A ward choir was formed where volunteers and patients alike were asked to sing I Am a Child of God and the few patients who got up sang proudly and with little concern about the musicality of their words.

Anyway, it got me thinking a lot about these kinds of people, their purpose here. Any one of those people automatically requires a number of caretakers. One-on-one would never be enough to meet all the needs that any of them has, unless that person ministering sacrificed his life entirely for that individual. For a center that houses more than 200 patients, I imagine it requires a staff of at least 2-3 times that many people to ever meet the immediate needs that all of them have, not to mention the amount of money that must be generated for the resources that they all require. All of a sudden, well over a thousand people have to contribute so that they can go on with their lives. And that's only at the present moment. Like I said, my guy looked to be at least in his 60s, so that means for decades these people will go on living without anything to offer back besides their own sweet spirits, which I guess is what they're there for - to help us become more like them: "as a child, submissive, meek, humble, patient, full of love, willing to submit to all things which the Lord seeth fit to inflict upon him, even as a child doth submit to his father."

It was just a neat experience that I thought was worth sharing. I'll revisit this topic more later.

Thursday, May 12, 2011

This and That

  • Some of my favorite blog entries are the ones that I don't publish. I just noticed recently that my blog is approaching/has approached 1000 posts. I thought that I would reach that number much sooner, especially if you look at the sidebar over on the left and see how many posts I had in the first few years of this blog's existence.

    It's crazy to think that this blog has years under its belt, as well as hundreds of posts, and around a 1000 at that. I say around 1000 because every hundred or so posts I have a few drafts of posts that never got published, so the published ones are still probably just under 1000.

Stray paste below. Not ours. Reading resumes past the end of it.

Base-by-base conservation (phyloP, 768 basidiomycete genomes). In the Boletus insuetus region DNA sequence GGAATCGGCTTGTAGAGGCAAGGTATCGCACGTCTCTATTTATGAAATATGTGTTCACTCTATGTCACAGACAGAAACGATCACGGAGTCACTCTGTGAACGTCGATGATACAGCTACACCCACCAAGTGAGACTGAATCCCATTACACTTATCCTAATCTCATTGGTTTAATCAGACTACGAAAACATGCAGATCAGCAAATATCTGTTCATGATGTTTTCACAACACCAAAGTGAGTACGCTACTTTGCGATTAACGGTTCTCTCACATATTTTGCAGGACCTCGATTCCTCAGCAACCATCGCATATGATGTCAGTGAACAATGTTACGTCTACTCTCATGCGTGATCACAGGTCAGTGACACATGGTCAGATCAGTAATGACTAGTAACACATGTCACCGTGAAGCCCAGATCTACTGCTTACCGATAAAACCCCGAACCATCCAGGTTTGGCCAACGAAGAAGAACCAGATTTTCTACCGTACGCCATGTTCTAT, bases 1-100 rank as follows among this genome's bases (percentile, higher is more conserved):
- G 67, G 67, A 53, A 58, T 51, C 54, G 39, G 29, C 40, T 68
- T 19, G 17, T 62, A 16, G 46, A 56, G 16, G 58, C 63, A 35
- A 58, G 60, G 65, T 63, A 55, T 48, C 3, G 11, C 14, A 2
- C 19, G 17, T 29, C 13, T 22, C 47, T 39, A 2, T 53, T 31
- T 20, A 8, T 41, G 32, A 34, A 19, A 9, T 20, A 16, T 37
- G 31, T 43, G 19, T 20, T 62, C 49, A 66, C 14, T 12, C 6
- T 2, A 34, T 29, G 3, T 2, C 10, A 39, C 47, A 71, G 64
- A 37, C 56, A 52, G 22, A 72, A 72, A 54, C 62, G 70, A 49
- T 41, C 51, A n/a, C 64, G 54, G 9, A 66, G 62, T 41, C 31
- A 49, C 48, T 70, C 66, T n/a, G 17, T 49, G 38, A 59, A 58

They don't get published for a variety of reasons - they aren't well-developed enough, the topic loses my interest, or the topics are too close to home, or they refer too much to someone that might read this blog. That might all be surprising considering the kinds of things post about, right? Seems like all my posts have some level of application to all of those things to some extent. But now you're curious, aren't you? Well, I'll never tell. Or maybe not. We'll see.

  • I was supposed to run 8 miles yesterday, and 12 this Friday before we go camping this weekend. The day kind of ran out on me, so I thought I would only run 5, until I got out there and realized how great I felt. I ended up pushing the miles up to 8 without even blinking, and I would have gone to 12, but I thought my absence out running in the dark at 11pm might worry my wifey. When I got back, I realized that she's not really fazed by that kind of stuff, so I probably could have gone longer. Not my point, however. Point is, I felt great, and I just loved being out there on the lonely streets, putting one foot in front of the other, as I explored Pleasant Grove/Lindon in the dark breathing the brisk night air. It felt perfect, and I probably could have run all night.